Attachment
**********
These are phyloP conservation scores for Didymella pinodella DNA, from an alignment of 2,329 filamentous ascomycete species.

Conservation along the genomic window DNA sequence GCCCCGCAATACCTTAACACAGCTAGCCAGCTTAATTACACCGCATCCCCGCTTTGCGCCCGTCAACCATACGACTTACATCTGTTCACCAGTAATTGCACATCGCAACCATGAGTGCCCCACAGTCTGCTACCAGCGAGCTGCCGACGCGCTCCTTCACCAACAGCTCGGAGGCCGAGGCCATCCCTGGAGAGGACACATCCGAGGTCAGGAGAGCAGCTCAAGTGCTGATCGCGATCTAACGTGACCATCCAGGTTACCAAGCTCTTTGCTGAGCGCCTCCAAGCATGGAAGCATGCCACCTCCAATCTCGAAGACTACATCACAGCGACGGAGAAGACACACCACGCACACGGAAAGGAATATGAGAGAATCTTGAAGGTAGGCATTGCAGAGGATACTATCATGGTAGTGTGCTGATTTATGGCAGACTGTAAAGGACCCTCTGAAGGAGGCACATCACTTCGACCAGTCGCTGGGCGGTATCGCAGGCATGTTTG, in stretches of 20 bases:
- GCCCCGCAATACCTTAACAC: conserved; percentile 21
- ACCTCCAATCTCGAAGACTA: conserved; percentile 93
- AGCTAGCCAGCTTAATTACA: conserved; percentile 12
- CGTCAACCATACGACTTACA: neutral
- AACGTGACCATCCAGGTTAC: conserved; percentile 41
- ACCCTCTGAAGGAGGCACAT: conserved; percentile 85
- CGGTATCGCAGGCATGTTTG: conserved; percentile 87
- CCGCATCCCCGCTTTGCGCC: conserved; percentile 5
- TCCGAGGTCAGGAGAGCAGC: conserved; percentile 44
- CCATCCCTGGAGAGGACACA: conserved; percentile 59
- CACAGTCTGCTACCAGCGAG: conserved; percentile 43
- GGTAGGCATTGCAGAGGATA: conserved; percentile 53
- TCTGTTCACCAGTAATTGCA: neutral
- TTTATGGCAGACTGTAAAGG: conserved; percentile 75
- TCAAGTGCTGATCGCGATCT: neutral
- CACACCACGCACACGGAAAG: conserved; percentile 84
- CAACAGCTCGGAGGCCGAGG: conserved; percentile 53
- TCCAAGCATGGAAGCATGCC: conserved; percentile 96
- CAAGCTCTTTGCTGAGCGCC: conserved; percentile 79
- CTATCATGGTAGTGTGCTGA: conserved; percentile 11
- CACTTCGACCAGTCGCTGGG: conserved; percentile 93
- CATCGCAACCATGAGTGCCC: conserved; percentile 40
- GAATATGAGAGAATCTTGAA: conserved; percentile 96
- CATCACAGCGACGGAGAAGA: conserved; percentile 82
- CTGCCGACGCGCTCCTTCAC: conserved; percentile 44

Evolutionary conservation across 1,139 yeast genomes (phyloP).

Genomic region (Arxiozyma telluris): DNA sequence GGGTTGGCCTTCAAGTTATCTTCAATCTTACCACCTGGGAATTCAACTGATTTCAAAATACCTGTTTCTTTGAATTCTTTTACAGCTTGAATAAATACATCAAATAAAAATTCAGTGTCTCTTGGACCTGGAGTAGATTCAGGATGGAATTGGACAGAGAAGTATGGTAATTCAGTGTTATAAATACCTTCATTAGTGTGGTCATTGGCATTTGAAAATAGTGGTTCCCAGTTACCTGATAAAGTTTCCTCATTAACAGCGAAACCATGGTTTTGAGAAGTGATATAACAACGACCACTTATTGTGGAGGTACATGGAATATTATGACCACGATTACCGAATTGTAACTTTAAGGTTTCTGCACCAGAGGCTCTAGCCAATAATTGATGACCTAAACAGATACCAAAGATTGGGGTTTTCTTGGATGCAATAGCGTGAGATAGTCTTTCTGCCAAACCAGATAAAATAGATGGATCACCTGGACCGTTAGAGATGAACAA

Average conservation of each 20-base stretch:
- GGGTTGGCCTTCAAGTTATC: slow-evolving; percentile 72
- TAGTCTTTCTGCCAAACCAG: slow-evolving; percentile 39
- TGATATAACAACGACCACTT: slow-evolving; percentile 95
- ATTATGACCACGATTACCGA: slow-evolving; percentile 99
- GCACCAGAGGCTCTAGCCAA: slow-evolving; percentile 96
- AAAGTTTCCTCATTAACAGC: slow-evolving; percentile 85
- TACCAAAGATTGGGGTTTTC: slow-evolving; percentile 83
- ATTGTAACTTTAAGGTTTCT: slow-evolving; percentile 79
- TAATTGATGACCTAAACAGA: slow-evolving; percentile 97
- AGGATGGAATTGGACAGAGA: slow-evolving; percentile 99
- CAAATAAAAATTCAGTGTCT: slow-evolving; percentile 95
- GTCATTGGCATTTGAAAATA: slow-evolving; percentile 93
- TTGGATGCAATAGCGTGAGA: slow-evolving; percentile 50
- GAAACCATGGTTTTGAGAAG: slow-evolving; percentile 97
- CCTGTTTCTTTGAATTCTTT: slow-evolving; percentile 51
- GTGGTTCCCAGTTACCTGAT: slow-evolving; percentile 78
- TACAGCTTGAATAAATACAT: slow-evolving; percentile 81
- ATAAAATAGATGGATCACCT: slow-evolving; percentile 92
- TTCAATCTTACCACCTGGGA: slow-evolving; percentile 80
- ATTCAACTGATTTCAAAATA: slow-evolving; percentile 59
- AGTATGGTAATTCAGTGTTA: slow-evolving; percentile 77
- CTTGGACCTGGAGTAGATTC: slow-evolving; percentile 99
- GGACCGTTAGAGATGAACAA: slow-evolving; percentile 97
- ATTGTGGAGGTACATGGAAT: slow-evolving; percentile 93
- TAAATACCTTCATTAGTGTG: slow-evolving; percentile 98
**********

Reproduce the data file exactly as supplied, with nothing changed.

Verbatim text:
These are phyloP conservation scores for Didymella pinodella DNA, from an alignment of 2,329 filamentous ascomycete species.

Conservation along the genomic window DNA sequence GCCCCGCAATACCTTAACACAGCTAGCCAGCTTAATTACACCGCATCCCCGCTTTGCGCCCGTCAACCATACGACTTACATCTGTTCACCAGTAATTGCACATCGCAACCATGAGTGCCCCACAGTCTGCTACCAGCGAGCTGCCGACGCGCTCCTTCACCAACAGCTCGGAGGCCGAGGCCATCCCTGGAGAGGACACATCCGAGGTCAGGAGAGCAGCTCAAGTGCTGATCGCGATCTAACGTGACCATCCAGGTTACCAAGCTCTTTGCTGAGCGCCTCCAAGCATGGAAGCATGCCACCTCCAATCTCGAAGACTACATCACAGCGACGGAGAAGACACACCACGCACACGGAAAGGAATATGAGAGAATCTTGAAGGTAGGCATTGCAGAGGATACTATCATGGTAGTGTGCTGATTTATGGCAGACTGTAAAGGACCCTCTGAAGGAGGCACATCACTTCGACCAGTCGCTGGGCGGTATCGCAGGCATGTTTG, in stretches of 20 bases:
- GCCCCGCAATACCTTAACAC: conserved; percentile 21
- ACCTCCAATCTCGAAGACTA: conserved; percentile 93
- AGCTAGCCAGCTTAATTACA: conserved; percentile 12
- CGTCAACCATACGACTTACA: neutral
- AACGTGACCATCCAGGTTAC: conserved; percentile 41
- ACCCTCTGAAGGAGGCACAT: conserved; percentile 85
- CGGTATCGCAGGCATGTTTG: conserved; percentile 87
- CCGCATCCCCGCTTTGCGCC: conserved; percentile 5
- TCCGAGGTCAGGAGAGCAGC: conserved; percentile 44
- CCATCCCTGGAGAGGACACA: conserved; percentile 59
- CACAGTCTGCTACCAGCGAG: conserved; percentile 43
- GGTAGGCATTGCAGAGGATA: conserved; percentile 53
- TCTGTTCACCAGTAATTGCA: neutral
- TTTATGGCAGACTGTAAAGG: conserved; percentile 75
- TCAAGTGCTGATCGCGATCT: neutral
- CACACCACGCACACGGAAAG: conserved; percentile 84
- CAACAGCTCGGAGGCCGAGG: conserved; percentile 53
- TCCAAGCATGGAAGCATGCC: conserved; percentile 96
- CAAGCTCTTTGCTGAGCGCC: conserved; percentile 79
- CTATCATGGTAGTGTGCTGA: conserved; percentile 11
- CACTTCGACCAGTCGCTGGG: conserved; percentile 93
- CATCGCAACCATGAGTGCCC: conserved; percentile 40
- GAATATGAGAGAATCTTGAA: conserved; percentile 96
- CATCACAGCGACGGAGAAGA: conserved; percentile 82
- CTGCCGACGCGCTCCTTCAC: conserved; percentile 44

Evolutionary conservation across 1,139 yeast genomes (phyloP).

Genomic region (Arxiozyma telluris): DNA sequence GGGTTGGCCTTCAAGTTATCTTCAATCTTACCACCTGGGAATTCAACTGATTTCAAAATACCTGTTTCTTTGAATTCTTTTACAGCTTGAATAAATACATCAAATAAAAATTCAGTGTCTCTTGGACCTGGAGTAGATTCAGGATGGAATTGGACAGAGAAGTATGGTAATTCAGTGTTATAAATACCTTCATTAGTGTGGTCATTGGCATTTGAAAATAGTGGTTCCCAGTTACCTGATAAAGTTTCCTCATTAACAGCGAAACCATGGTTTTGAGAAGTGATATAACAACGACCACTTATTGTGGAGGTACATGGAATATTATGACCACGATTACCGAATTGTAACTTTAAGGTTTCTGCACCAGAGGCTCTAGCCAATAATTGATGACCTAAACAGATACCAAAGATTGGGGTTTTCTTGGATGCAATAGCGTGAGATAGTCTTTCTGCCAAACCAGATAAAATAGATGGATCACCTGGACCGTTAGAGATGAACAA

Average conservation of each 20-base stretch:
- GGGTTGGCCTTCAAGTTATC: slow-evolving; percentile 72
- TAGTCTTTCTGCCAAACCAG: slow-evolving; percentile 39
- TGATATAACAACGACCACTT: slow-evolving; percentile 95
- ATTATGACCACGATTACCGA: slow-evolving; percentile 99
- GCACCAGAGGCTCTAGCCAA: slow-evolving; percentile 96
- AAAGTTTCCTCATTAACAGC: slow-evolving; percentile 85
- TACCAAAGATTGGGGTTTTC: slow-evolving; percentile 83
- ATTGTAACTTTAAGGTTTCT: slow-evolving; percentile 79
- TAATTGATGACCTAAACAGA: slow-evolving; percentile 97
- AGGATGGAATTGGACAGAGA: slow-evolving; percentile 99
- CAAATAAAAATTCAGTGTCT: slow-evolving; percentile 95
- GTCATTGGCATTTGAAAATA: slow-evolving; percentile 93
- TTGGATGCAATAGCGTGAGA: slow-evolving; percentile 50
- GAAACCATGGTTTTGAGAAG: slow-evolving; percentile 97
- CCTGTTTCTTTGAATTCTTT: slow-evolving; percentile 51
- GTGGTTCCCAGTTACCTGAT: slow-evolving; percentile 78
- TACAGCTTGAATAAATACAT: slow-evolving; percentile 81
- ATAAAATAGATGGATCACCT: slow-evolving; percentile 92
- TTCAATCTTACCACCTGGGA: slow-evolving; percentile 80
- ATTCAACTGATTTCAAAATA: slow-evolving; percentile 59
- AGTATGGTAATTCAGTGTTA: slow-evolving; percentile 77
- CTTGGACCTGGAGTAGATTC: slow-evolving; percentile 99
- GGACCGTTAGAGATGAACAA: slow-evolving; percentile 97
- ATTGTGGAGGTACATGGAAT: slow-evolving; percentile 93
- TAAATACCTTCATTAGTGTG: slow-evolving; percentile 98